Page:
Like the proverbial snowball rolling down the hill, the dominance of one demographic’s rhetoric perpetuated itself year after year.

And this is not historical. Check out Ursula K. Le Guin at the National Book Awards this week talking about how people who wrote realistic fiction have been given preference over those who write speculative fiction just in her lifetime:

(Very provocative speech on a lot of fronts, many of which are off-topic for this post.)

Certain individuals decide what is “good” and what is “crap,” and those of us who like the “crap,” like Le Guin, find ourselves railing against the machine. As science fiction readers and writers, we’ve been on the receiving end of being dismissed as crap. We know what it feels like.

Now, remember that this happens to women, too, despite the fact that they’re actually a majority of readers. We dismiss books written by and for a female audience as “chick lit.”

And it happens for racial minorities. It happens for QUILTBAG fiction (where gay fiction is thought of as exclusively existing as porn for straight women, which makes it doubly de-valued). We are marginalized every day by the straight, white, male definition of what is “good” writing.

And this is not even addressing the structural barriers that prevent a member of an underrepresented group from being able to take up writing in the first place.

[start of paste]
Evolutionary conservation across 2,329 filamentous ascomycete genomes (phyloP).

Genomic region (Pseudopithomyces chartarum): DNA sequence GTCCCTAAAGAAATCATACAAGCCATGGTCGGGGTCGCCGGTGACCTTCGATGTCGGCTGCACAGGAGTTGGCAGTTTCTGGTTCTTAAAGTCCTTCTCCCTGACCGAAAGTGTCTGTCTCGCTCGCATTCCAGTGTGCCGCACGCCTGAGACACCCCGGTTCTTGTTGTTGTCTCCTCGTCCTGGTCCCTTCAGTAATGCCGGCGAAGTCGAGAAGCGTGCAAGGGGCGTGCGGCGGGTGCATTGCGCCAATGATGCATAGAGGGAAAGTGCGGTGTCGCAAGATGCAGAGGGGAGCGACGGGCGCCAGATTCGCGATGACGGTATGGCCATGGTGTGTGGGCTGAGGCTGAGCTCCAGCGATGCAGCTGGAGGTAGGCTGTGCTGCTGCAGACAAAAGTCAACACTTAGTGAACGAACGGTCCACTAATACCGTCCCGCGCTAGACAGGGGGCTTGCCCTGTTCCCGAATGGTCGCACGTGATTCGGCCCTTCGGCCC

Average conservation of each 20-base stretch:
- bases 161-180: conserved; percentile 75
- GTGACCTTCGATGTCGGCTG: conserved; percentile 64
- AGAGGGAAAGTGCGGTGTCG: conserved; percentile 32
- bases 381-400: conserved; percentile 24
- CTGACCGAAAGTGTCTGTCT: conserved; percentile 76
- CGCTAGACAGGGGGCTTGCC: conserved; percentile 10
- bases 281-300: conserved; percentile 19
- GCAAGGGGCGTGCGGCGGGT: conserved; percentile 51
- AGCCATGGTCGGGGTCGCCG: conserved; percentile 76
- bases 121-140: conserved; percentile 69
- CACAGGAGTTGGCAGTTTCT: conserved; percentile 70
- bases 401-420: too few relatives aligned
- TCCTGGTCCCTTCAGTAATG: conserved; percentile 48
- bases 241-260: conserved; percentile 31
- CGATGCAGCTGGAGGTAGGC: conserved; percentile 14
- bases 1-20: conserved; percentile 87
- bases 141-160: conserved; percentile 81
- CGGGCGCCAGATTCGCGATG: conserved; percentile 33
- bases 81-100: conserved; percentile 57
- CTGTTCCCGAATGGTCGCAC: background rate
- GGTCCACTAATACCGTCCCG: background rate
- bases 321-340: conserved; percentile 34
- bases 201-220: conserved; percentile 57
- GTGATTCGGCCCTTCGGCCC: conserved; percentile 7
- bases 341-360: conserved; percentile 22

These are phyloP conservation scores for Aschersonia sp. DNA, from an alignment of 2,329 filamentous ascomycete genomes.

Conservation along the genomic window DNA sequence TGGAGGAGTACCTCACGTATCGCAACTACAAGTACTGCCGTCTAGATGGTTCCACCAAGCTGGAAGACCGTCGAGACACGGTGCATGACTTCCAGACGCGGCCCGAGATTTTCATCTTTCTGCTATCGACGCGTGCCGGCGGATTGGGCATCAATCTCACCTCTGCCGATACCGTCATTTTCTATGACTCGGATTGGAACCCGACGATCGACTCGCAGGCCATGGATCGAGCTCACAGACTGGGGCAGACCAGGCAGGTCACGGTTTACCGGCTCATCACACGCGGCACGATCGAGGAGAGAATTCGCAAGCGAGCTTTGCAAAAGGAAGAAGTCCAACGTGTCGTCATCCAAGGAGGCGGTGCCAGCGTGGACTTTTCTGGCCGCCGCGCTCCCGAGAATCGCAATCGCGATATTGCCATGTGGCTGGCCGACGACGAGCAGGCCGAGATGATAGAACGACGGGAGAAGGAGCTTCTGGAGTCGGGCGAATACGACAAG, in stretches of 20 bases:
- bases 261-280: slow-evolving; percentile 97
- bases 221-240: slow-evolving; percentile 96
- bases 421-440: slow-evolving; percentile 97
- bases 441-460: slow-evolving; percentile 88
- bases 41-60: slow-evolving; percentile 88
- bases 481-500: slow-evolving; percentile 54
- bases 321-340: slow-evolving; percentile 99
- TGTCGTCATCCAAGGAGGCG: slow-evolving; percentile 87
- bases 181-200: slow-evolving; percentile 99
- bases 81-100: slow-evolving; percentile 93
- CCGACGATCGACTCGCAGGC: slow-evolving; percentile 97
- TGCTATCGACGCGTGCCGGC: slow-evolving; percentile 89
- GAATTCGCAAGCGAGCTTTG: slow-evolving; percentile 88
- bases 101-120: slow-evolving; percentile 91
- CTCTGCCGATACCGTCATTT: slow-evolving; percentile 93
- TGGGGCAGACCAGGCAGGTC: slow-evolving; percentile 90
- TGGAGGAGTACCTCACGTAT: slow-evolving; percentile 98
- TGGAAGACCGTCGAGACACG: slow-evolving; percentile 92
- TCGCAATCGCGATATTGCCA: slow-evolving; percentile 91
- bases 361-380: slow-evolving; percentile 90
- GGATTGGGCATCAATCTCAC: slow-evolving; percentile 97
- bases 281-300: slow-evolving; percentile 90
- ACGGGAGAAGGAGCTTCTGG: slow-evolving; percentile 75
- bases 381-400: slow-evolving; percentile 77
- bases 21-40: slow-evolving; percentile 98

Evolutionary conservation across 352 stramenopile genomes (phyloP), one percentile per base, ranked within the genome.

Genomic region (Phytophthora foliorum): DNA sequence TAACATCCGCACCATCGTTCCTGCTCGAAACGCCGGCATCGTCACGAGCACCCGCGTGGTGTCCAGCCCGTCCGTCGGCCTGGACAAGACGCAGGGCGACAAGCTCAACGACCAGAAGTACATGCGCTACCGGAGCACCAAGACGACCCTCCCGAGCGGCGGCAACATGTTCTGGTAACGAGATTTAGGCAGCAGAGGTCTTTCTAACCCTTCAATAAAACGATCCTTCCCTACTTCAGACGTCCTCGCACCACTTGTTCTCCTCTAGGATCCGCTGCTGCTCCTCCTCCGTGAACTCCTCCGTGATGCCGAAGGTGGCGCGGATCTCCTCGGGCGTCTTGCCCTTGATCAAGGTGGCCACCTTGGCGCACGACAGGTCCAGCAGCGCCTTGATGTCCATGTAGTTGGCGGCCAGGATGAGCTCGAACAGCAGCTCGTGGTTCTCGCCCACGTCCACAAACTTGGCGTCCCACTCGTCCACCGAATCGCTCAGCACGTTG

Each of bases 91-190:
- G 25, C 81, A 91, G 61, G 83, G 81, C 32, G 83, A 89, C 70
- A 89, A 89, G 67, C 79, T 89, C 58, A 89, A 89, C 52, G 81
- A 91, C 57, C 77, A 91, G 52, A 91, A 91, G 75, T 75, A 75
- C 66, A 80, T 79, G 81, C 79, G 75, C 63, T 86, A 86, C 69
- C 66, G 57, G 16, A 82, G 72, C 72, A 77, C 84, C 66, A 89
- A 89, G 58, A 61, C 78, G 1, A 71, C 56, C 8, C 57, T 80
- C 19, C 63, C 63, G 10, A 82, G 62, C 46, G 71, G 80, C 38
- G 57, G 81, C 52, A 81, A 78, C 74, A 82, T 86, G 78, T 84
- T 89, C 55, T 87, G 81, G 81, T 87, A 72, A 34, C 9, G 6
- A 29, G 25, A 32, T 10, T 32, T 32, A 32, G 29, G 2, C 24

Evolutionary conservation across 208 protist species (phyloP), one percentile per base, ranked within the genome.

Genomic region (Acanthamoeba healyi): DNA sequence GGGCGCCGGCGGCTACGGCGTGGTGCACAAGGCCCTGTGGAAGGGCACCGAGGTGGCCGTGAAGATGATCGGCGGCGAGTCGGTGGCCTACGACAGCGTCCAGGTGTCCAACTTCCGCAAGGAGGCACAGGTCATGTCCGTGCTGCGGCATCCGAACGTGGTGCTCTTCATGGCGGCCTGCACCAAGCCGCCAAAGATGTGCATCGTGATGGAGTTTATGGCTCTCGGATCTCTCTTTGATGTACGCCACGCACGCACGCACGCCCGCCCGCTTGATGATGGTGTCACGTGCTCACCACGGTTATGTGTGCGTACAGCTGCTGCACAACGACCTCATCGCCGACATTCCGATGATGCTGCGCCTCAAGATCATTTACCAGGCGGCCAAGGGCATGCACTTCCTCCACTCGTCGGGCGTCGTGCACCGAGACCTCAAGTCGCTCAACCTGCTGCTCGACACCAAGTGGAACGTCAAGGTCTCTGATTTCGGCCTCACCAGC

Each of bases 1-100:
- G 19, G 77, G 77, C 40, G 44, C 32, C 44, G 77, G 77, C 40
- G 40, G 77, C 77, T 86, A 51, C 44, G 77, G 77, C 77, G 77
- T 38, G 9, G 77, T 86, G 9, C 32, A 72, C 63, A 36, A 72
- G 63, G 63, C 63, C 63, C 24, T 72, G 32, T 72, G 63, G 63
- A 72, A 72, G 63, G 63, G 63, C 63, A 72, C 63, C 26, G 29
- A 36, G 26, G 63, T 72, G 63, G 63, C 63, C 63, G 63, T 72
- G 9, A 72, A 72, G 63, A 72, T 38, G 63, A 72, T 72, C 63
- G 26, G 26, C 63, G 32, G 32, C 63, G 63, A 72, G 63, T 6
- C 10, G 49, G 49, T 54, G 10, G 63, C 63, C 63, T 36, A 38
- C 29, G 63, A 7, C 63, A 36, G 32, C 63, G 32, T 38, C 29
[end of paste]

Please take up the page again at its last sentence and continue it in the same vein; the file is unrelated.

So, if we let go of the notion that “Not my cup of tea” = “crap” and we accept that there are lots of different audiences out there for lots of different types of writing, we’ve made an important first step. And we must then acknowledge that because straight, white, upper-class, male rhetoric has dominated for so long, these other rhetorics that aren’t the straight, white, male, upper-class cup of tea have greater barriers to getting published, getting marketed, and generally finding their audience.

And the end result of this is that if you’re not someone who likes that straight, white, male upper-class rhetoric, you feel like there’s nothing being published that’s any good at all. How many people do you see on facebook every day who, if you asked them, would tell you they don’t read? If they’re on facebook, they’re reading every day. They’re just not reading books. Ask them why not, and odds are they’ll tell you that books are boring, books are crap. In other words, the dominant rhetoric isn’t working for them.

Now, let’s imagine that we can convert those people who read facebook every day to people who read science fiction and fantasy. Think of the untapped market. But how do we do that?

We do that by putting books that they would like in front of them.

And, in a great many cases, the books these people would like are books that come from different demographics than the dominant rhetoric. So if you’ve got a working-class kid whose friends are all different races and religions and genders and sexual orientations, that kid probably wants a book that reflects their reality. Sticking a book by a working-class black woman in that kid’s hand has a far, far greater chance of exciting the kid about reading than any amount of proselytizing about the virtues of Heinlein (or Stephen Crane) would.

And once you get that kid reading, realizing that there’s “good” (by that kid’s definition) stuff out there, you’ve created a reader. And that reader is a market who can be tapped by all writers, including the straight, white, upper-class ones.

And that’s why diversity matters. It raises the tide for all ships. Diversity is good business.